This course presents an examination of the Ten Commandments or Decalogue considered in their Scriptural, dogmatic, and moral context.  Issues addressed will include the literary and dogmatic contexts of the respective Ten Commandments discourses in Exodus and Deuteronomy; the Ten Commandments as a dimension of revelation; the relationship between the Ten Commandments and the Natural Law; the relationship between the Ten Commandments and the concept of Torah; the original meaning and references behind each of the Ten Commandments; broader interpretations and applications of the Ten Commandments within the Judeo-Christian Tradition, especially as reflected in the Catechism of the Council of Trent and the Catechism of the Catholic Church; and the dogmatic and moral unity and cohesiveness of the Ten Commandments.

Note on Method: Most of the readings in this course as concerns the Ten Commandments individually considered are taken from The Catechism of the Catholic Church.  When treating the individual Commandments, however, lectures will go beyond basic catechesis to explore the theological and anthropological context to which each Commandment is addressed, considering what the Commandment means, positively, as a theological and assertion.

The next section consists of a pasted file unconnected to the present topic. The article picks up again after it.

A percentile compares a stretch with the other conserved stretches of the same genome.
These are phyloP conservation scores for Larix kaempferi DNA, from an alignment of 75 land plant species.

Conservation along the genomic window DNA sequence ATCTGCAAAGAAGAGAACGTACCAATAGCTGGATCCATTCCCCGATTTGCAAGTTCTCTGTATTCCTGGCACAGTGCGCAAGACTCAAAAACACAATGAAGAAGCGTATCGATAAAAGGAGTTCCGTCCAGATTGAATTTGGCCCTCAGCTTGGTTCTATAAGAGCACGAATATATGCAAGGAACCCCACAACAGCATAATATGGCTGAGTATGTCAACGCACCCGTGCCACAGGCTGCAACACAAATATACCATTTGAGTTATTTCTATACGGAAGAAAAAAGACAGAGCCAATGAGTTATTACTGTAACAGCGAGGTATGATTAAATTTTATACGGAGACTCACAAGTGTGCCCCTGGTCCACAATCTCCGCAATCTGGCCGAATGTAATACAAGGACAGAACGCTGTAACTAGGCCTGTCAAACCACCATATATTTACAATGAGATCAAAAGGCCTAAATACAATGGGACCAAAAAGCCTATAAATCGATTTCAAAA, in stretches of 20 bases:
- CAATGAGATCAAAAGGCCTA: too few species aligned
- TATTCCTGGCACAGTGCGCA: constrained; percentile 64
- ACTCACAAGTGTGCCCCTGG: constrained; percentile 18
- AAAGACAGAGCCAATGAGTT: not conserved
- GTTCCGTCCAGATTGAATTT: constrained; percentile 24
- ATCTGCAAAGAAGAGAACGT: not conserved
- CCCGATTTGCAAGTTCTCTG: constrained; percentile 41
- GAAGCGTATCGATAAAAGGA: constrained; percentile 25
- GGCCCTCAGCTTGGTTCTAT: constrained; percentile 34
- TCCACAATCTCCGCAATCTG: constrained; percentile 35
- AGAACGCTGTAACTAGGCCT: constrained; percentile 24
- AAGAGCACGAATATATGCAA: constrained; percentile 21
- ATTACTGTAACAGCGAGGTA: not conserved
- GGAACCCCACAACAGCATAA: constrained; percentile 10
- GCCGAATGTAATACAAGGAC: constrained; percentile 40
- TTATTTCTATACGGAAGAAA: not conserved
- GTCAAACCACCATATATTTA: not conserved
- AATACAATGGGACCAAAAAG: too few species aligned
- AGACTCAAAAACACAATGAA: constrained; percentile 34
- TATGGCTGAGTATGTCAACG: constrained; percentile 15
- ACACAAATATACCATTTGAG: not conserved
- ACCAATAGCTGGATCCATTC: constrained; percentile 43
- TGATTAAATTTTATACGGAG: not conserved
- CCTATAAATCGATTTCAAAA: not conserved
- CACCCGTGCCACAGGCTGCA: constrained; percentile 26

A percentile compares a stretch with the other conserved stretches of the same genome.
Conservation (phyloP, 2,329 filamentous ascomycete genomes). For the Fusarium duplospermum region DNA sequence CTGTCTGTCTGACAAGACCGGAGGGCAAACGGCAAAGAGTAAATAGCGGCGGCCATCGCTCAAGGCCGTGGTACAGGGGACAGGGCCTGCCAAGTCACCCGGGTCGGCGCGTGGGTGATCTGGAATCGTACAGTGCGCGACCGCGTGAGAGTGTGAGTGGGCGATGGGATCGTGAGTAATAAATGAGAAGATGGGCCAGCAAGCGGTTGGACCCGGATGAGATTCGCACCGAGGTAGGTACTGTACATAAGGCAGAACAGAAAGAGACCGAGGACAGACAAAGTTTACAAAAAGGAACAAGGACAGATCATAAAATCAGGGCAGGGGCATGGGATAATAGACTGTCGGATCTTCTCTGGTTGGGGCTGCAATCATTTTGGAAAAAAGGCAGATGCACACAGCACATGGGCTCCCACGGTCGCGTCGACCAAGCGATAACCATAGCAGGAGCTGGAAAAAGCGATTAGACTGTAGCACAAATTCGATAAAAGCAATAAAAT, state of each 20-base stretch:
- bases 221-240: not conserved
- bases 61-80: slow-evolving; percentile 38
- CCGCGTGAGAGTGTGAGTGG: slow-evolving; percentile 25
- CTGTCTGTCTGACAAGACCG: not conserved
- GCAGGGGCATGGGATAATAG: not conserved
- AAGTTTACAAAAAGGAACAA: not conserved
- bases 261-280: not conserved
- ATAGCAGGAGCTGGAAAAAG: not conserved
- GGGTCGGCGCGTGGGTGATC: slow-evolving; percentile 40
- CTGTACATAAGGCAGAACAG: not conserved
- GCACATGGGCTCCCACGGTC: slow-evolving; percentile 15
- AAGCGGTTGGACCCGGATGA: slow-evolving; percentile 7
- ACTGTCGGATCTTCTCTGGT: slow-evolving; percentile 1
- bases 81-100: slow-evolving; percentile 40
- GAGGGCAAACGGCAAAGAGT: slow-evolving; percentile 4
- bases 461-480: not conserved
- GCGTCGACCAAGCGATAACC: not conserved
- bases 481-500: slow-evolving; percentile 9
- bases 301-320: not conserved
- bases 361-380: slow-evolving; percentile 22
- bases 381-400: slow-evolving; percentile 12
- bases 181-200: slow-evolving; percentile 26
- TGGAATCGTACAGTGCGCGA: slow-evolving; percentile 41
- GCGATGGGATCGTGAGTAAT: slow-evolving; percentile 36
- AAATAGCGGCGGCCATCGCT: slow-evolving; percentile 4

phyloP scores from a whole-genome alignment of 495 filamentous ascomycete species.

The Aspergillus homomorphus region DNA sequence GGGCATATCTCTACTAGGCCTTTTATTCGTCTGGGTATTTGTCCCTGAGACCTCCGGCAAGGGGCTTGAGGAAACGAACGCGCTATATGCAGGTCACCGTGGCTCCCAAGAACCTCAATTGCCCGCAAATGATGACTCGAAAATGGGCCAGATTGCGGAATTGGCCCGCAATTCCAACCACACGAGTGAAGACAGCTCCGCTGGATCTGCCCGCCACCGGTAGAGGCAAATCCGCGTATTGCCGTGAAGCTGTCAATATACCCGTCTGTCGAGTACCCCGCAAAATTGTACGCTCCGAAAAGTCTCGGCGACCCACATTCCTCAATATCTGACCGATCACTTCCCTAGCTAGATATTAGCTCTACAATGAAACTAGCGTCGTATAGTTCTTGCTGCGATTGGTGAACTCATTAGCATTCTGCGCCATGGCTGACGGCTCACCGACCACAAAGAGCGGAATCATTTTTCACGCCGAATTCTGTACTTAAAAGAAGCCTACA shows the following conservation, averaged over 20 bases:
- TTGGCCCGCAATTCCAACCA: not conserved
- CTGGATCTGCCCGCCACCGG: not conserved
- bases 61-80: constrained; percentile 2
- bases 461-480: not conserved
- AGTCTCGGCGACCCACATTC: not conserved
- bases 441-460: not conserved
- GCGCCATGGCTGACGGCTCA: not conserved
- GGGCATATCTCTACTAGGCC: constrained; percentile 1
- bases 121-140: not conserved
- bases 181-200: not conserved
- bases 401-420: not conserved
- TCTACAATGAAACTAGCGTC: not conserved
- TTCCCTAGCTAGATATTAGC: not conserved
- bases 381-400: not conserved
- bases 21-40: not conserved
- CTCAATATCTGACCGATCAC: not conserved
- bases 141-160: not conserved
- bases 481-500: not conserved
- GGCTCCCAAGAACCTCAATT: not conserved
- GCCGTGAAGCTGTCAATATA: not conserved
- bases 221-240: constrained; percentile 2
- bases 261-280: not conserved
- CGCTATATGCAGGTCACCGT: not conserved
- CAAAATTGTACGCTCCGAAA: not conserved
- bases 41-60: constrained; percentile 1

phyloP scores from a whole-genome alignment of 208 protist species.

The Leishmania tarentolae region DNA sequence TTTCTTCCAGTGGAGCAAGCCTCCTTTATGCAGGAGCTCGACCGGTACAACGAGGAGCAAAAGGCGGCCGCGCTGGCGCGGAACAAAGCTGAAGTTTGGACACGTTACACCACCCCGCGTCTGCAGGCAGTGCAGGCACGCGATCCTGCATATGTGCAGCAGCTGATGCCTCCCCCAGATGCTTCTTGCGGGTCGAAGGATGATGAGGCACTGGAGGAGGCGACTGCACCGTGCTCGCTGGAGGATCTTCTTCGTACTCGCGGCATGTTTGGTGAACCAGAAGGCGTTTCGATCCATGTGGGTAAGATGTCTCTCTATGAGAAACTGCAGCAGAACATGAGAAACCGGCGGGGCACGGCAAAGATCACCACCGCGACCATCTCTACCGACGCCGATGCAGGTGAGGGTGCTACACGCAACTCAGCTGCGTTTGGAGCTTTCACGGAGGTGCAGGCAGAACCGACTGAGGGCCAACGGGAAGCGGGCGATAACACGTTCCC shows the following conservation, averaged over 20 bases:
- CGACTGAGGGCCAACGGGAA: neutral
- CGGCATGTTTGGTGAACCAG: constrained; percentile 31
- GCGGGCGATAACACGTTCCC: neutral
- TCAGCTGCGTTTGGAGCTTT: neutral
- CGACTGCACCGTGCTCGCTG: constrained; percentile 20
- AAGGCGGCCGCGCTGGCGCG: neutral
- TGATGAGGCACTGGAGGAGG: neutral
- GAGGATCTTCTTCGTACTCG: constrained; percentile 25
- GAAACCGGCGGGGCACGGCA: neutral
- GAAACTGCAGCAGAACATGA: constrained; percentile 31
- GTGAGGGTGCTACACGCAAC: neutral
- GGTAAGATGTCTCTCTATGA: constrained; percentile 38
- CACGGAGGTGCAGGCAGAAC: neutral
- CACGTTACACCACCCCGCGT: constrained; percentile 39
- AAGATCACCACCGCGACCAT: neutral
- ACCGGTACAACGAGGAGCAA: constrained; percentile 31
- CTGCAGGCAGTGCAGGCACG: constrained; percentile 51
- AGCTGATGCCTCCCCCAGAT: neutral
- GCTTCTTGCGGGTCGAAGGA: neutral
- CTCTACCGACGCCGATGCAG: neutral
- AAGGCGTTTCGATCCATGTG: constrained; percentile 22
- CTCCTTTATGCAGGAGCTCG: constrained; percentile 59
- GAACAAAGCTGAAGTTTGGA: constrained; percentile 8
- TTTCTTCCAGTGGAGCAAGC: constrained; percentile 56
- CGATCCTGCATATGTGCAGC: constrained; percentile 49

Students who complete this course will be equipped to:

  • Explain the Ten Commandments as a cohesive moral framework rather than a list of unrelated prohibitions and commands, with an understanding of what is theologically at issue in each commandment,
  • Explain how the Ten Commandments is both a matter of divine self-revelation and a representation of natural law,
  • Describe the relationship between the Ten Commandments and the various dimensions of the concept of Torah in the Judeo-Christian Tradition,
  • Identify the core issue at the center of each of the commandments in the Decalogue and how that core issue relates to the sins to which the commandment has been applied within the Tradition.